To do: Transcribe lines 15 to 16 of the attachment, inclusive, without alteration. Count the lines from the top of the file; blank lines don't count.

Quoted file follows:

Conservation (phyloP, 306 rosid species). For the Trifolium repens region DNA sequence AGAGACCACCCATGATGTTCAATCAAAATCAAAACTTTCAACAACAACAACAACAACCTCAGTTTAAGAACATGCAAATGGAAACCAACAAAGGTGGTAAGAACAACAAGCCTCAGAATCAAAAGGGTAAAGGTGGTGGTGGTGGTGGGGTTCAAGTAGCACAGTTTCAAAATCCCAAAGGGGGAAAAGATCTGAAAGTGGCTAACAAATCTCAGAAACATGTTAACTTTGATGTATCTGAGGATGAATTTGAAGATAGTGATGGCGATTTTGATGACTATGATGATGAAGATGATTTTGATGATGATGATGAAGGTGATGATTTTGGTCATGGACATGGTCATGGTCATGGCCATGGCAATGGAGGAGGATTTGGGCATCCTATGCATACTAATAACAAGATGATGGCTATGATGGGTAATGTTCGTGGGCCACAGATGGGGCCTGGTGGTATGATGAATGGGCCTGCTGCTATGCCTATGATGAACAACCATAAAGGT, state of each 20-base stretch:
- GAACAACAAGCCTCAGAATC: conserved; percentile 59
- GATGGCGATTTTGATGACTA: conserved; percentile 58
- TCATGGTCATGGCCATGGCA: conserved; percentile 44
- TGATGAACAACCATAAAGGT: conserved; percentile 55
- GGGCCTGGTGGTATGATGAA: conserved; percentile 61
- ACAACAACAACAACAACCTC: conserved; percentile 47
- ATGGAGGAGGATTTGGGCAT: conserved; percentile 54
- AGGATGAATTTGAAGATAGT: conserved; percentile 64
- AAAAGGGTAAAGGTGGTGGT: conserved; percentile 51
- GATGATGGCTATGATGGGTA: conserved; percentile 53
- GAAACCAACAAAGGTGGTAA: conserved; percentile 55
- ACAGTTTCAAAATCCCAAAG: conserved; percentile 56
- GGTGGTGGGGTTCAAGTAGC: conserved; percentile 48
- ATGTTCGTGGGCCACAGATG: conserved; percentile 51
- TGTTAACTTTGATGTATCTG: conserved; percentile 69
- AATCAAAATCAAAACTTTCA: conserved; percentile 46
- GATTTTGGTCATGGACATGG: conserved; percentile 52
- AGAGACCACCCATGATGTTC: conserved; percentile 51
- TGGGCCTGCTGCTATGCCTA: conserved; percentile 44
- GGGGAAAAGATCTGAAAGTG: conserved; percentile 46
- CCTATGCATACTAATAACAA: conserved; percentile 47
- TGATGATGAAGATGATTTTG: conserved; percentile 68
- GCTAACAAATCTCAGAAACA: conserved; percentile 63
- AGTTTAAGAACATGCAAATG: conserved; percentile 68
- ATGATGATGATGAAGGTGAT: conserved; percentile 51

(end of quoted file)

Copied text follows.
- ATGTTCGTGGGCCACAGATG: conserved; percentile 51
- TGTTAACTTTGATGTATCTG: conserved; percentile 69